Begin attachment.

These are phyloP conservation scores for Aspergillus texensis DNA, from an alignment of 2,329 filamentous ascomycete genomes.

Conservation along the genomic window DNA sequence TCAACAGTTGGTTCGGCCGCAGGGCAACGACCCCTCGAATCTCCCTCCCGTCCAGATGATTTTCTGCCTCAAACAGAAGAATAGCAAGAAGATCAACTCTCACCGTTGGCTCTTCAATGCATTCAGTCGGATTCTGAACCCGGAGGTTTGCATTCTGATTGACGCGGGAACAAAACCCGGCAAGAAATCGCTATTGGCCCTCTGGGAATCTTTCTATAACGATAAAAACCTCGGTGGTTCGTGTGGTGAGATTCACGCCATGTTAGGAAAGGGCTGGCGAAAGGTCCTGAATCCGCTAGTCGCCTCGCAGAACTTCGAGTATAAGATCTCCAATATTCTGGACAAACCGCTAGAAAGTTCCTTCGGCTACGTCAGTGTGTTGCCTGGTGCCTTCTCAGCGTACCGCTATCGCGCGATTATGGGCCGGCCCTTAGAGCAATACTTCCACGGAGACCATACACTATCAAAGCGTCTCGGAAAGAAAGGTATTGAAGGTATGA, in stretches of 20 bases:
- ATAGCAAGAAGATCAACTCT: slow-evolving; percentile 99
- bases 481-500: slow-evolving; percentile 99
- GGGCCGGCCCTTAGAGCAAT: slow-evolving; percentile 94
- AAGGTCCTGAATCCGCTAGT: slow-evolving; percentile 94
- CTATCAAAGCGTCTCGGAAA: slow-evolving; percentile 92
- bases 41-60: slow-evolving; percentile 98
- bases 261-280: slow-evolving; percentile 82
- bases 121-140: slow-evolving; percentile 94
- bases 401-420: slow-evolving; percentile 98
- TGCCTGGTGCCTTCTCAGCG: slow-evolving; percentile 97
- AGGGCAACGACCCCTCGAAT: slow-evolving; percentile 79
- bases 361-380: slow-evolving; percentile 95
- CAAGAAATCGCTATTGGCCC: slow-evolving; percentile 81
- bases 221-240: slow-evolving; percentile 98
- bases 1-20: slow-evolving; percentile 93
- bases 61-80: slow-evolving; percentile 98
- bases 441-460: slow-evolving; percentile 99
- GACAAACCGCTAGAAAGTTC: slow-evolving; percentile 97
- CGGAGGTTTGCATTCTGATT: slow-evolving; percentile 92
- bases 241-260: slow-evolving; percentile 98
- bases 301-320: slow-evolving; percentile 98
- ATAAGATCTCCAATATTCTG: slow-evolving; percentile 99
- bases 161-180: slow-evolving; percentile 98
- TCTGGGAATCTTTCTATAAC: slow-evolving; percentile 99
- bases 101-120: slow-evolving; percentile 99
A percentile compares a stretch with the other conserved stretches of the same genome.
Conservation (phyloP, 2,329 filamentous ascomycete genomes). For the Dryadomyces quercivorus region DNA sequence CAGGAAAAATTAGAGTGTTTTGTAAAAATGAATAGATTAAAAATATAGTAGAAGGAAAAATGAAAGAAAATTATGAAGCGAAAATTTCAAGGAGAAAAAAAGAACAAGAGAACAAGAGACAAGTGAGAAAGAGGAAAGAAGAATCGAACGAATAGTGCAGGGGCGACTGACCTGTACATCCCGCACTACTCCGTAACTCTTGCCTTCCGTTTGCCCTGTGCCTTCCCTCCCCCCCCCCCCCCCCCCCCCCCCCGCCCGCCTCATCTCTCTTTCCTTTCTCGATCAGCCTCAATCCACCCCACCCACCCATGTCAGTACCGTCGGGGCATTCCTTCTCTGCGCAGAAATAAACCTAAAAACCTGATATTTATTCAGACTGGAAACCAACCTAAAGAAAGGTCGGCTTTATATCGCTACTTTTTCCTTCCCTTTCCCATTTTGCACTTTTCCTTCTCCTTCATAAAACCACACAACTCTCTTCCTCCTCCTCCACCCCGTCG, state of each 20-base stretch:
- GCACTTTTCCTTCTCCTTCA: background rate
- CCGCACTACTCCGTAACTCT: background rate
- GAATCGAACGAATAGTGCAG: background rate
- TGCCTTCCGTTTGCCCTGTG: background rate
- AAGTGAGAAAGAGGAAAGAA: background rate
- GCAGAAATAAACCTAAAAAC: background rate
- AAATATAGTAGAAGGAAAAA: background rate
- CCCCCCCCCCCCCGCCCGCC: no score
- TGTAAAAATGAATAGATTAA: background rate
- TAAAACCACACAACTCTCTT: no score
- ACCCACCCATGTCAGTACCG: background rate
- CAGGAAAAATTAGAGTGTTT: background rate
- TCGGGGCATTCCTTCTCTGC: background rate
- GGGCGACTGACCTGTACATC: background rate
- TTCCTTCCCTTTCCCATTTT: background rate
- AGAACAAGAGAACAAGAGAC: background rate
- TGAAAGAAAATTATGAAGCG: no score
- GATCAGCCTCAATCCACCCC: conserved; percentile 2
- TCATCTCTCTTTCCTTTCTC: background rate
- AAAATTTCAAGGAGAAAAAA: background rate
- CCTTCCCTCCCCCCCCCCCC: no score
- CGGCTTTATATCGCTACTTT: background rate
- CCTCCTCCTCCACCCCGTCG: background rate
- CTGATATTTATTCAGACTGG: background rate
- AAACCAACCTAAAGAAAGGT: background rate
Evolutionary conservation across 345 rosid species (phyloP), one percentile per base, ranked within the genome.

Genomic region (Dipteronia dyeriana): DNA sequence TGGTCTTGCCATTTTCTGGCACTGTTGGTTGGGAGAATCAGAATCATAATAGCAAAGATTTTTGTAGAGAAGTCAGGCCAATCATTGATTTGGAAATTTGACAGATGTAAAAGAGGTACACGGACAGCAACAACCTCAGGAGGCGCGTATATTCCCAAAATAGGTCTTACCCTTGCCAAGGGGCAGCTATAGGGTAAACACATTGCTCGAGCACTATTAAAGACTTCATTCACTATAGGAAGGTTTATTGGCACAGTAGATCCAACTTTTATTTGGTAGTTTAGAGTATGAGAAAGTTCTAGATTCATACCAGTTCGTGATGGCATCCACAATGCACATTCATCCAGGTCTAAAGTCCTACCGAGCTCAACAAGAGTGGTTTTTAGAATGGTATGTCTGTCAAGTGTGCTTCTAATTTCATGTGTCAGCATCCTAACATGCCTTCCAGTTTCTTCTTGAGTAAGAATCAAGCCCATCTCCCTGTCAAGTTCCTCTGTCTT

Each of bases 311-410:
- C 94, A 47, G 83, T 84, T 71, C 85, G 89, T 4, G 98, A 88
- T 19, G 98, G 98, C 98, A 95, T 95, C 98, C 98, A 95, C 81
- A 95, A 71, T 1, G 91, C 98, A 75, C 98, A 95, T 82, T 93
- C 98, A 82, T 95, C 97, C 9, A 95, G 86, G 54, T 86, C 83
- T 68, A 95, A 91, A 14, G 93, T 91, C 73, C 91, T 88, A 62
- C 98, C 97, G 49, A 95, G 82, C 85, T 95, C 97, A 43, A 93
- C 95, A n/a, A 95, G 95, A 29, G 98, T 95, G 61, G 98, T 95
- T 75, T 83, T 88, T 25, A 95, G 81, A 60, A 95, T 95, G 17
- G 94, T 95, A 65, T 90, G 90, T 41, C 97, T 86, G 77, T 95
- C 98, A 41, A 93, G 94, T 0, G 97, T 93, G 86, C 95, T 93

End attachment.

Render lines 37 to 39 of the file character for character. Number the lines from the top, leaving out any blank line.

- CCCCCCCCCCCCCGCCCGCC: no score
- TGTAAAAATGAATAGATTAA: background rate
- TAAAACCACACAACTCTCTT: no score